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Musings from the Edge of Forever

Note: This blog expresses only the opinions of the blog owner,
and does not represent the opinion of any organization or blog
that is associated with RONIN ON EMPTY.

Everybody Loves Kato

Green Hornet and Kato

Seth Rogen and Jay Chou in The Green Hornet

Last night, I had the opportunity to watch The Green Hornet in IMAX 3-D. While I plan to submit a full review to LoveHKFilm.com in the next few days, it probably won’t get posted for awhile, and thus, may not seem very timely for US readers of this website. With that in mind, I thought I’d at least scribble down my initial impressions here.

UPDATE: My full review has been posted here, which incorporates the ramblings from below in a semi-coherent fashion.

1. Despite its tortured production history and non-traditional casting of its leading character, The Green Hornet amounted to a surprisingly entertaining buddy comedy. The film sends up the now tired superhero movie genre, largely by subverting the conventional hero/sidekick dynamic to much comic effect. Whatever its problems, The Green Hornet holds together due to its infectious sense of humor and the palpable chemistry between the two seemingly mismatched leads. Credit has to go to co-screenwriters Seth Rogen and Evan Goldberg for finding a way to make an increasingly stale film genre seem fresh and inventive, even if the film itself has some definite problems.

2.  Believe it or not, Jay Chou practically owns this movie. I didn’t miss Stephen Chow at all. I would go so far to guess that even people who don’t like the movie will still like Kato. Whatever Chou’s difficulties with the English language may be, this could be a real breakout role for him, depending on how the film does at the box office. Although Bruce Lee is never far from one’s mind while watching Kato in action, Chou possesses a quiet, understated charisma that contrasts well with Rogen’s talky over-exuberance as the Green Hornet (aka Britt Reid).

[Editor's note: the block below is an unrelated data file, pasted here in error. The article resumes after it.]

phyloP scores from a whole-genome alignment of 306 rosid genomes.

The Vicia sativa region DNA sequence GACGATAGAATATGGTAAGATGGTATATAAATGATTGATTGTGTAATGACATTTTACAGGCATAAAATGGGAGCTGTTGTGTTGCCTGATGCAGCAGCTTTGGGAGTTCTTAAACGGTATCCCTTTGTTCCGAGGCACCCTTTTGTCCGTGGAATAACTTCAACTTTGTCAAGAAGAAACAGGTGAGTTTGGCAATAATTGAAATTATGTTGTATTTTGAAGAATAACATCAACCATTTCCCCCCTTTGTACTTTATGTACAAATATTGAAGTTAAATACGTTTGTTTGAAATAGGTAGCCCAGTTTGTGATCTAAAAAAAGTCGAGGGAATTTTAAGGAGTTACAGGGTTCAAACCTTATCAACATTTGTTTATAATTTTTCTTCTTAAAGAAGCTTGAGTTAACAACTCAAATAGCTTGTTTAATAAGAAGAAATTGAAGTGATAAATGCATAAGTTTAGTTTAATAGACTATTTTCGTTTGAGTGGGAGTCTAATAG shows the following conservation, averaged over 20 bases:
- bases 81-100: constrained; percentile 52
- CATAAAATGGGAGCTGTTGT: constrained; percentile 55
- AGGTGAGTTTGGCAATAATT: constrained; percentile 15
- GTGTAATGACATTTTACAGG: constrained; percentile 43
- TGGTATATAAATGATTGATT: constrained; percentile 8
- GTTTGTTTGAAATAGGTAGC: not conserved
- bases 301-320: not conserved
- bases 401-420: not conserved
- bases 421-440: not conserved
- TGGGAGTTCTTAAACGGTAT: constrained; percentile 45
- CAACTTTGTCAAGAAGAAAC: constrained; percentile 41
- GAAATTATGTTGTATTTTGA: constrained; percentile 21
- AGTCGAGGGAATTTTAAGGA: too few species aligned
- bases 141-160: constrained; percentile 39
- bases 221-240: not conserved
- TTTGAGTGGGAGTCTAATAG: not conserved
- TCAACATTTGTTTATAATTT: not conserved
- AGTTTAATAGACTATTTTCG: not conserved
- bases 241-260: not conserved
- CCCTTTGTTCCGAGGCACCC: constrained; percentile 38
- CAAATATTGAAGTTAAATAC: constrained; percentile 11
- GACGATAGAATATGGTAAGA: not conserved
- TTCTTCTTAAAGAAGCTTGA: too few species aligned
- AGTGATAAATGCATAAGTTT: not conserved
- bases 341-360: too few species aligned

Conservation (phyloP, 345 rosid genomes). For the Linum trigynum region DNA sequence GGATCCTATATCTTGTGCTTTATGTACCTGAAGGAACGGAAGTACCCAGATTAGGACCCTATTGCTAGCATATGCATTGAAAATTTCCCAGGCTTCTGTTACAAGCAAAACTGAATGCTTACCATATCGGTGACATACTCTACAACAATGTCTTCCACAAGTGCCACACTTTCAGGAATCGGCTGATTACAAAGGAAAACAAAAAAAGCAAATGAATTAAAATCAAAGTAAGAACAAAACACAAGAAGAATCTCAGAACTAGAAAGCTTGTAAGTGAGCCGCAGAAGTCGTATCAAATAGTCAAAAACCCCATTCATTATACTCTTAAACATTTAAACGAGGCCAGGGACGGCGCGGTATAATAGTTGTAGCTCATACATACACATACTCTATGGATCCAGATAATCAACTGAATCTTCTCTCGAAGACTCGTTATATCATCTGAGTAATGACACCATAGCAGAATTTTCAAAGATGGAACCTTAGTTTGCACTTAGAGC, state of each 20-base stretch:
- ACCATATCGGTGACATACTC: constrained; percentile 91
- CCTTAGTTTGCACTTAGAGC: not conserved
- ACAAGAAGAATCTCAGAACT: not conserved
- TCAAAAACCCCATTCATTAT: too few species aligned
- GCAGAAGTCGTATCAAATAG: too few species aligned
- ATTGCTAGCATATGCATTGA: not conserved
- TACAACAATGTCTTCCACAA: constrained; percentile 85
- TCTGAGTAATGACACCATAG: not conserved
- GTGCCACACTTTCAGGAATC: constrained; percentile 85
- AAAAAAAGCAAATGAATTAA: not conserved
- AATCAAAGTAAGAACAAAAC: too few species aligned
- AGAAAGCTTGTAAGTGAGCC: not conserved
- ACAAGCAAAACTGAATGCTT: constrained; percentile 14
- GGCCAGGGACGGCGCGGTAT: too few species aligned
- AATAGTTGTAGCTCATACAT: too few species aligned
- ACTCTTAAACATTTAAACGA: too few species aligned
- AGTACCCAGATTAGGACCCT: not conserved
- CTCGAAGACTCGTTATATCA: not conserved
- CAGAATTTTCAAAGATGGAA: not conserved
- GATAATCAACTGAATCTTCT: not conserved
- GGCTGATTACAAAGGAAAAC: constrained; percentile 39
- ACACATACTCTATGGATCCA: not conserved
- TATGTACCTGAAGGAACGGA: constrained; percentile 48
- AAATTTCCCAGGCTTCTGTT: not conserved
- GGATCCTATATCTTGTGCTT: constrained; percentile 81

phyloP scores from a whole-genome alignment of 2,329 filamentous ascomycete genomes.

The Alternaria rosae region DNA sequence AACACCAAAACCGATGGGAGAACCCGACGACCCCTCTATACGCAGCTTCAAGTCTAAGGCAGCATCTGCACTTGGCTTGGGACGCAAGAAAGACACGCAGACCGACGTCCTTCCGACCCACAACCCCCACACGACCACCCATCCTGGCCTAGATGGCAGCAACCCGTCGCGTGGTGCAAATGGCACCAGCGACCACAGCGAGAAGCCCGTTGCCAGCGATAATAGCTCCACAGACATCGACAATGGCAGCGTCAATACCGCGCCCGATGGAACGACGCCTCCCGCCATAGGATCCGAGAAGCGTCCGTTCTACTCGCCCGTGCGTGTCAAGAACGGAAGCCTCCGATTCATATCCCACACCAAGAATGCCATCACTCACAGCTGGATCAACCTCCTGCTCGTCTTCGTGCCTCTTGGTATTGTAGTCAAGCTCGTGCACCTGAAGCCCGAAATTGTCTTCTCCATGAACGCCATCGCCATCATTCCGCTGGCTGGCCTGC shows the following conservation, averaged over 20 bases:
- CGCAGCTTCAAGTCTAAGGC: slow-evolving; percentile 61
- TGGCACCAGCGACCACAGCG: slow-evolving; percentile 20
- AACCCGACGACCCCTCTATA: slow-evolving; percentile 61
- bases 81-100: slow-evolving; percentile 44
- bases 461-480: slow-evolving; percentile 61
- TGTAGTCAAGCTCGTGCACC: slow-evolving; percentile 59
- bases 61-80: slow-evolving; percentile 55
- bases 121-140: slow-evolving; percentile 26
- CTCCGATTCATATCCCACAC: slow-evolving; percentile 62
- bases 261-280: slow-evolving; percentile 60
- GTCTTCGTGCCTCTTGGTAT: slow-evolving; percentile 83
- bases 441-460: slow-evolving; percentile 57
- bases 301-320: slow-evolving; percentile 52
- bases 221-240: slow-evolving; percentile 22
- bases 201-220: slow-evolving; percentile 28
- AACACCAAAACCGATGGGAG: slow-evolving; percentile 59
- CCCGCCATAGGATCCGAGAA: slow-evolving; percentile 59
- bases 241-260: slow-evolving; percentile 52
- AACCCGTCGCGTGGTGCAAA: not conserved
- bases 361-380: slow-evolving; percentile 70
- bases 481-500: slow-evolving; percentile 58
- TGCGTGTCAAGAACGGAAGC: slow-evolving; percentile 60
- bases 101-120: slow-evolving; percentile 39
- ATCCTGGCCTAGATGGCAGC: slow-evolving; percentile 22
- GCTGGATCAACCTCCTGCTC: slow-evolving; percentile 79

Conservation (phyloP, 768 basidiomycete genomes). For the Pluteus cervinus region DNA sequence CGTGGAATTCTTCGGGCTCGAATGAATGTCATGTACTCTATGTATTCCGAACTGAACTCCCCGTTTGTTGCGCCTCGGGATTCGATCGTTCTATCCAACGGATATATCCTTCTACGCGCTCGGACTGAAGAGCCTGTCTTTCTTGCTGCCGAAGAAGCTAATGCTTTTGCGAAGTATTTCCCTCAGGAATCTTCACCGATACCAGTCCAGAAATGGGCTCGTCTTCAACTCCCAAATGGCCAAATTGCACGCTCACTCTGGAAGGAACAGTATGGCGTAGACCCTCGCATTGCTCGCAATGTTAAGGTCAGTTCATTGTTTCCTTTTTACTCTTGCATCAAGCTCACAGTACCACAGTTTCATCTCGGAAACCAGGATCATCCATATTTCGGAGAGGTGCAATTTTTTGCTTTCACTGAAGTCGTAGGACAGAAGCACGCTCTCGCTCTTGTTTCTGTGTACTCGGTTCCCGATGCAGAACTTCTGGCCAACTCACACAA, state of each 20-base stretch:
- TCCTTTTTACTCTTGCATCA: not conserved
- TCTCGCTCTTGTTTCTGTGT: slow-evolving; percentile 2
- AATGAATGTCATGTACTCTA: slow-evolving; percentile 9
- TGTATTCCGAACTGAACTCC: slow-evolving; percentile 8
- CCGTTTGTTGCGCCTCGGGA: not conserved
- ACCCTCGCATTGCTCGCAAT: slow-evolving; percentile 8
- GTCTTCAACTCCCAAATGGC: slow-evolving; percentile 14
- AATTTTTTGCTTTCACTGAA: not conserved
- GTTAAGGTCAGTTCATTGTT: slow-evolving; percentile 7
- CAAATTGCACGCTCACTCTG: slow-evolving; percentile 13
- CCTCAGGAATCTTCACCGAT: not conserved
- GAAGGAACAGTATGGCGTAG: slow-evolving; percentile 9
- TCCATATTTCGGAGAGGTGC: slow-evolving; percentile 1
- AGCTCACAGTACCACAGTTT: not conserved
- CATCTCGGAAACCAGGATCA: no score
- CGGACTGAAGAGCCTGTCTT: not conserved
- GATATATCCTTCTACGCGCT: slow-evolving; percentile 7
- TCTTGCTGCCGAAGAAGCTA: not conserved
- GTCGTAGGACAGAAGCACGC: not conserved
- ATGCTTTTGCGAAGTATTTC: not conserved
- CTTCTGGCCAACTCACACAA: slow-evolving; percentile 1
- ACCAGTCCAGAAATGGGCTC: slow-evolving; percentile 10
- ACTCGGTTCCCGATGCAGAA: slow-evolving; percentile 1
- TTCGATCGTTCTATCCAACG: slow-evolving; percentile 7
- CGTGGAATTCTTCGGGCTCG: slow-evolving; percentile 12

3. Whether or not you like The Green Hornet may hinge entirely on how you take Britt Reid as a character. He is undeniably selfish, lazy, loutish, and a little stupid, but I also found Rogen’s unbridled enthusiasm to be infectious and oddly endearing. While he may be the worst waste of space imaginable — a spoiled rich kid — Rogen is able to make you believe that Reid wants to be a better person and help people; he is just too immature to know how to achieve those goals in a remotely intelligent way. Certainly, Britt Reid can be annoying, but that’s largely by design — I think our sympathies are always supposed to be with Kato (see the incredibly startling “get me coffee” scene for evidence of that). Whatever you think of the character, Rogen’s energy and comic timing are undeniably part of what gives the film its momentum.

4. Rounding out the cast is Cameron Diaz and Christoph Waltz. Diaz is a trooper in her largely thankless role as Lenore Case. It’s hard to tell whether she’s miscast or misused, but it seems to be a little of both. Christoph Waltz (Inglorious Basterds) is quite amusing as the film’s main antagonist, Chudnofsky. While enjoying his position as the number one crime boss in Los Angeles, Chudnofsky is also undergoing a mid-life crisis, constantly worried whether he is menacing enough to others and often soliciting advice from henchmen and rivals alike to improve his image. As amusing as that may sound, the premise of a neurotic arch-villain is decidedly funnier than the actual execution of it.

There’s a lot more I can say, but I’ll save it for later. While largely mixed reviews of the film may have indicated otherwise, I thought The Green Hornet was a fun popcorn movie that works despite every indication that it probably shouldn’t. Stay tuned to the main site for a more detailed review at some later date — hopefully it’ll be ready well ahead of the film’s eventual Hong Kong release.

One Response to “Everybody Loves Kato”

  1. Gordon Torrado Says:

    lol, I want to be with Cameron! She’s so gorgeous.

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